By using interferometry, an international team led by an astronomer of Paris Observatory (LESIA) obtained an unprecedented image of the surface of the red supergiant Betelgeuse, in the constellation of Orion. The image reveals the presence of two giant bright spots, whose size is equivalent to the distance Earth-Sun: they cover a large fraction of the surface. It is a first strong and direct indication of the presence of phenomena of convection, transport of heat by the moving matter, in a star other than the Sun. This result allows to better understand the structure and the evolution of supergiants.
Betelgeuse is a red supergiant located in the constellation of Orion. This star is quite different from our Sun: 600 times larger in dimension, it radiates approximately 100 000 times more energy. But following the Sun, this type of object also reveals a surface with bright and dark spots, i.e. hotter and colder spots. These structures would be mainly due to the phenomenon of convection, i.e. the transport of heat by the matter currents. This phenomenon is observed every day in the boiling water. On the surface of the Sun, these spots are rather well-known and visible. However, it is not at all the case for other stars and in particular the supergiants. The size, the physical characteristics and the life time of these dynamical structures remain unknown.
Figure 1: The surface of Betelgeuse in near infrared at 1.64 micron in wavelength, obtained with the interferometre IOTA (Arizona). The image has been re-constructed with two different algorithms, which yield the same details, of 9 mas (milli-arcsecond). The star diametre is about 40 mas. ReferenceX. Haubois, G. Perrin, S. Lacour, T. Verhoelst, S. Meimon, L. Mugnier, E. Thiebaut, J.P. Berger, S.T. Ridgway, J.D. Monnier, R. Millan-Gabet, W. Traub: Imaging the spotty surface of Betelgeuse in the H band, 2009, A&A, 508, 923ContactXavier Haubois (Observatoire de Paris, LESIA, et CNRS) Guy Perrin (Observatoire de Paris, LESIA, et CNRS)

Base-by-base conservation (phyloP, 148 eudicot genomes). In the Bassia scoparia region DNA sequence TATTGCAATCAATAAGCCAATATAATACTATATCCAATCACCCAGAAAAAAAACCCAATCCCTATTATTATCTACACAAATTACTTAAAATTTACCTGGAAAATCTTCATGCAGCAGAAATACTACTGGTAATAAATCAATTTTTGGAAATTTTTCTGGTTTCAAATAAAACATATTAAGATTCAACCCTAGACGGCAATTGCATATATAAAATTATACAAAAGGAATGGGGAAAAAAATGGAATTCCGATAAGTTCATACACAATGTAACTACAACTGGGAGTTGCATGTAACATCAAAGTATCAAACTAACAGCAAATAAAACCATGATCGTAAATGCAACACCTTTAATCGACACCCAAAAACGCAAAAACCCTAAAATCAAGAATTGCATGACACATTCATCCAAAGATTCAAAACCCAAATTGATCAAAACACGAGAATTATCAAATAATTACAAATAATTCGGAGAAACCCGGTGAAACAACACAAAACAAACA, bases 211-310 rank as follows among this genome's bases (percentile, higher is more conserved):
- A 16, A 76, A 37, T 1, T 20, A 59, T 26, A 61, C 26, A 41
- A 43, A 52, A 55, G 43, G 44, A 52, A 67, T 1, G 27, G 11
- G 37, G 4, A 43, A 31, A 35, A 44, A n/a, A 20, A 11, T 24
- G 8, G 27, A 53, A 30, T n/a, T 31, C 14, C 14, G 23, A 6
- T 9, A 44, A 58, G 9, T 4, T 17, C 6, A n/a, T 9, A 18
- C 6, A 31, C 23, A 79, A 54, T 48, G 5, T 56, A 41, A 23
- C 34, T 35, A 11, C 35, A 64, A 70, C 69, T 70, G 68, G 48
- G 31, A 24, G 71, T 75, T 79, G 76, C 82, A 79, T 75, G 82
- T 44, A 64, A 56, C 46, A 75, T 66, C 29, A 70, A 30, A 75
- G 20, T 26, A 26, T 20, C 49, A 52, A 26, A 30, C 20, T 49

Other images of less quality, of Betelgeuse surface had already been obtained in the past. They were primarily models of the surface constrained from the interferometric data. Now, the researchers have a true image whose richness exceeds what is possible to imagine from a model. For the first time, one can say that two spots are present and determine the size of the largest. Perhaps this difference in dimension correspond to different physical phenomena.
The analysis of the brightness of the spots shows a variation of 500 degrees compared to the average temperature of the star (3 600 Kelvins). The largest of the two structures has a dimension equivalent to the quarter of the star diametre (or one and a half the distance Earth-Sun). This marks a clear difference with the Sun where the cells of convection are much finer and reach hardly 1/20th of the solar radius (a few Earth radius). These characteristics are compatible with the idea of luminous spots produced by the convection. These results constitute a first strong and direct indication of the presence of convection on the surface of a star other than the Sun.